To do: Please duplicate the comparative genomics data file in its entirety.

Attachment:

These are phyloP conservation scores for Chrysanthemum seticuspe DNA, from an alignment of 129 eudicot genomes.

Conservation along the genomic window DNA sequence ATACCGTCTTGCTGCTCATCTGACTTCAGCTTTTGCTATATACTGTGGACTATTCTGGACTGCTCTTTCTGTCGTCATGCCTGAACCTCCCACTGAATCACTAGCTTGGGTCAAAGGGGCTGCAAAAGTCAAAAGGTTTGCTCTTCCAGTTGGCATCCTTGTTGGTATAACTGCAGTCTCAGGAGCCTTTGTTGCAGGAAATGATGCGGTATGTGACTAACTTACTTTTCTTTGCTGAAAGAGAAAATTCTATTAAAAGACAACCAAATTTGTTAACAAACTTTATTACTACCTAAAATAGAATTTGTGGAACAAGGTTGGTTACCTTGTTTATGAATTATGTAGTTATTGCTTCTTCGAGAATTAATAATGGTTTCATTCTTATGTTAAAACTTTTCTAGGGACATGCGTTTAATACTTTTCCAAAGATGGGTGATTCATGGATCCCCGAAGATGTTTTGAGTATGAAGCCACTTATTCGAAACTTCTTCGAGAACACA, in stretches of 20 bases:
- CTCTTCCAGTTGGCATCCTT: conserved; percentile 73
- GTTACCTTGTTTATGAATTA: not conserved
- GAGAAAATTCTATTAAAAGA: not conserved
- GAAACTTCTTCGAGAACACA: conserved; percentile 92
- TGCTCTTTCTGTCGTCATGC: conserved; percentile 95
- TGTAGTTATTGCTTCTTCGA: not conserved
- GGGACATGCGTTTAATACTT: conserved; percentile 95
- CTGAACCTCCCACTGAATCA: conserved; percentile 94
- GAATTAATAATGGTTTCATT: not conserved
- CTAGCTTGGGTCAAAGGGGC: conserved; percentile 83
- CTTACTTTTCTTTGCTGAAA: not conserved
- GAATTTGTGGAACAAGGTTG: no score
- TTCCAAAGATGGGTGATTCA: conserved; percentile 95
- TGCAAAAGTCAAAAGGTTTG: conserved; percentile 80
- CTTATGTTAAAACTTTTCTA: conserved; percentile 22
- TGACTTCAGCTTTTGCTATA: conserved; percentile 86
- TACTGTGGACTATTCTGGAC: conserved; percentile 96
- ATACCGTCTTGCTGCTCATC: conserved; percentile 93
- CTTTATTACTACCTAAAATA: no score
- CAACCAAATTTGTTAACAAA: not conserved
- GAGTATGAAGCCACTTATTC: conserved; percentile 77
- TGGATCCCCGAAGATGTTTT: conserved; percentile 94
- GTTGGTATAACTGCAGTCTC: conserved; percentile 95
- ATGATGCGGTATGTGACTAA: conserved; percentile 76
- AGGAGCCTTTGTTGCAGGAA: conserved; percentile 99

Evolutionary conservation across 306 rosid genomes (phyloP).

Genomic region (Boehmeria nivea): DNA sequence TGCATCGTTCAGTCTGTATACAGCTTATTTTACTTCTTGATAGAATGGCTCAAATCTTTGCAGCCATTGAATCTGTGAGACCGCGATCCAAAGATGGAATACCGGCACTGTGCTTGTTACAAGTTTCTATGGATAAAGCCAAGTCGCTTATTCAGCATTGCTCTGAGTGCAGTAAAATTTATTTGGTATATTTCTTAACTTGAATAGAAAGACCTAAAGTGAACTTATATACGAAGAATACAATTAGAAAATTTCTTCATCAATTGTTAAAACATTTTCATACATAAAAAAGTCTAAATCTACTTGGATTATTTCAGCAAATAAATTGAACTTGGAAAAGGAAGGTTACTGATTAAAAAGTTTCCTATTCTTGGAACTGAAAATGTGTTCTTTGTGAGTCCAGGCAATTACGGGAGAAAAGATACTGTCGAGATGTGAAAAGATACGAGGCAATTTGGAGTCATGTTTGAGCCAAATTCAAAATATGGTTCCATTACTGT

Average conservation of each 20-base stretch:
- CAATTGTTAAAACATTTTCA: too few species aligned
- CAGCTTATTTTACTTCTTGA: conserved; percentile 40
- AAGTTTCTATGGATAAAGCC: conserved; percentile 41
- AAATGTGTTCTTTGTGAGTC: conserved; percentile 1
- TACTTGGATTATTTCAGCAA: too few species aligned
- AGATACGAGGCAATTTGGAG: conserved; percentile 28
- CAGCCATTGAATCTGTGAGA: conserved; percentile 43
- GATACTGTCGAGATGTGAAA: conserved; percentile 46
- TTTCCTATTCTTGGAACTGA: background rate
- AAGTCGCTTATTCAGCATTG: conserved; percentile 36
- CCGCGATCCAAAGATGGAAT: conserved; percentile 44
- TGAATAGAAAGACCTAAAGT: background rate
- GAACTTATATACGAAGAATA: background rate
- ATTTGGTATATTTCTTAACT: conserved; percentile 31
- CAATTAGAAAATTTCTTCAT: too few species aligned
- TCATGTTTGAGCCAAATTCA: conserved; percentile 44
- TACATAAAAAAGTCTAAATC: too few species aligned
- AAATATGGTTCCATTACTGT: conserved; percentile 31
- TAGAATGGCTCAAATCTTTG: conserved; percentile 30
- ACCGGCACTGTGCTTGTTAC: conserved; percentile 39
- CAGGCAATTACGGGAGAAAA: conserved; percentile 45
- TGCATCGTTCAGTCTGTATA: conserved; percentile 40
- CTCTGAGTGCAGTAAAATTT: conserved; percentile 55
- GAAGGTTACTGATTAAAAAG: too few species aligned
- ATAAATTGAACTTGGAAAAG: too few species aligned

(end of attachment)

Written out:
These are phyloP conservation scores for Chrysanthemum seticuspe DNA, from an alignment of 129 eudicot genomes.

Conservation along the genomic window DNA sequence ATACCGTCTTGCTGCTCATCTGACTTCAGCTTTTGCTATATACTGTGGACTATTCTGGACTGCTCTTTCTGTCGTCATGCCTGAACCTCCCACTGAATCACTAGCTTGGGTCAAAGGGGCTGCAAAAGTCAAAAGGTTTGCTCTTCCAGTTGGCATCCTTGTTGGTATAACTGCAGTCTCAGGAGCCTTTGTTGCAGGAAATGATGCGGTATGTGACTAACTTACTTTTCTTTGCTGAAAGAGAAAATTCTATTAAAAGACAACCAAATTTGTTAACAAACTTTATTACTACCTAAAATAGAATTTGTGGAACAAGGTTGGTTACCTTGTTTATGAATTATGTAGTTATTGCTTCTTCGAGAATTAATAATGGTTTCATTCTTATGTTAAAACTTTTCTAGGGACATGCGTTTAATACTTTTCCAAAGATGGGTGATTCATGGATCCCCGAAGATGTTTTGAGTATGAAGCCACTTATTCGAAACTTCTTCGAGAACACA, in stretches of 20 bases:
- CTCTTCCAGTTGGCATCCTT: conserved; percentile 73
- GTTACCTTGTTTATGAATTA: not conserved
- GAGAAAATTCTATTAAAAGA: not conserved
- GAAACTTCTTCGAGAACACA: conserved; percentile 92
- TGCTCTTTCTGTCGTCATGC: conserved; percentile 95
- TGTAGTTATTGCTTCTTCGA: not conserved
- GGGACATGCGTTTAATACTT: conserved; percentile 95
- CTGAACCTCCCACTGAATCA: conserved; percentile 94
- GAATTAATAATGGTTTCATT: not conserved
- CTAGCTTGGGTCAAAGGGGC: conserved; percentile 83
- CTTACTTTTCTTTGCTGAAA: not conserved
- GAATTTGTGGAACAAGGTTG: no score
- TTCCAAAGATGGGTGATTCA: conserved; percentile 95
- TGCAAAAGTCAAAAGGTTTG: conserved; percentile 80
- CTTATGTTAAAACTTTTCTA: conserved; percentile 22
- TGACTTCAGCTTTTGCTATA: conserved; percentile 86
- TACTGTGGACTATTCTGGAC: conserved; percentile 96
- ATACCGTCTTGCTGCTCATC: conserved; percentile 93
- CTTTATTACTACCTAAAATA: no score
- CAACCAAATTTGTTAACAAA: not conserved
- GAGTATGAAGCCACTTATTC: conserved; percentile 77
- TGGATCCCCGAAGATGTTTT: conserved; percentile 94
- GTTGGTATAACTGCAGTCTC: conserved; percentile 95
- ATGATGCGGTATGTGACTAA: conserved; percentile 76
- AGGAGCCTTTGTTGCAGGAA: conserved; percentile 99

Evolutionary conservation across 306 rosid genomes (phyloP).

Genomic region (Boehmeria nivea): DNA sequence TGCATCGTTCAGTCTGTATACAGCTTATTTTACTTCTTGATAGAATGGCTCAAATCTTTGCAGCCATTGAATCTGTGAGACCGCGATCCAAAGATGGAATACCGGCACTGTGCTTGTTACAAGTTTCTATGGATAAAGCCAAGTCGCTTATTCAGCATTGCTCTGAGTGCAGTAAAATTTATTTGGTATATTTCTTAACTTGAATAGAAAGACCTAAAGTGAACTTATATACGAAGAATACAATTAGAAAATTTCTTCATCAATTGTTAAAACATTTTCATACATAAAAAAGTCTAAATCTACTTGGATTATTTCAGCAAATAAATTGAACTTGGAAAAGGAAGGTTACTGATTAAAAAGTTTCCTATTCTTGGAACTGAAAATGTGTTCTTTGTGAGTCCAGGCAATTACGGGAGAAAAGATACTGTCGAGATGTGAAAAGATACGAGGCAATTTGGAGTCATGTTTGAGCCAAATTCAAAATATGGTTCCATTACTGT

Average conservation of each 20-base stretch:
- CAATTGTTAAAACATTTTCA: too few species aligned
- CAGCTTATTTTACTTCTTGA: conserved; percentile 40
- AAGTTTCTATGGATAAAGCC: conserved; percentile 41
- AAATGTGTTCTTTGTGAGTC: conserved; percentile 1
- TACTTGGATTATTTCAGCAA: too few species aligned
- AGATACGAGGCAATTTGGAG: conserved; percentile 28
- CAGCCATTGAATCTGTGAGA: conserved; percentile 43
- GATACTGTCGAGATGTGAAA: conserved; percentile 46
- TTTCCTATTCTTGGAACTGA: background rate
- AAGTCGCTTATTCAGCATTG: conserved; percentile 36
- CCGCGATCCAAAGATGGAAT: conserved; percentile 44
- TGAATAGAAAGACCTAAAGT: background rate
- GAACTTATATACGAAGAATA: background rate
- ATTTGGTATATTTCTTAACT: conserved; percentile 31
- CAATTAGAAAATTTCTTCAT: too few species aligned
- TCATGTTTGAGCCAAATTCA: conserved; percentile 44
- TACATAAAAAAGTCTAAATC: too few species aligned
- AAATATGGTTCCATTACTGT: conserved; percentile 31
- TAGAATGGCTCAAATCTTTG: conserved; percentile 30
- ACCGGCACTGTGCTTGTTAC: conserved; percentile 39
- CAGGCAATTACGGGAGAAAA: conserved; percentile 45
- TGCATCGTTCAGTCTGTATA: conserved; percentile 40
- CTCTGAGTGCAGTAAAATTT: conserved; percentile 55
- GAAGGTTACTGATTAAAAAG: too few species aligned
- ATAAATTGAACTTGGAAAAG: too few species aligned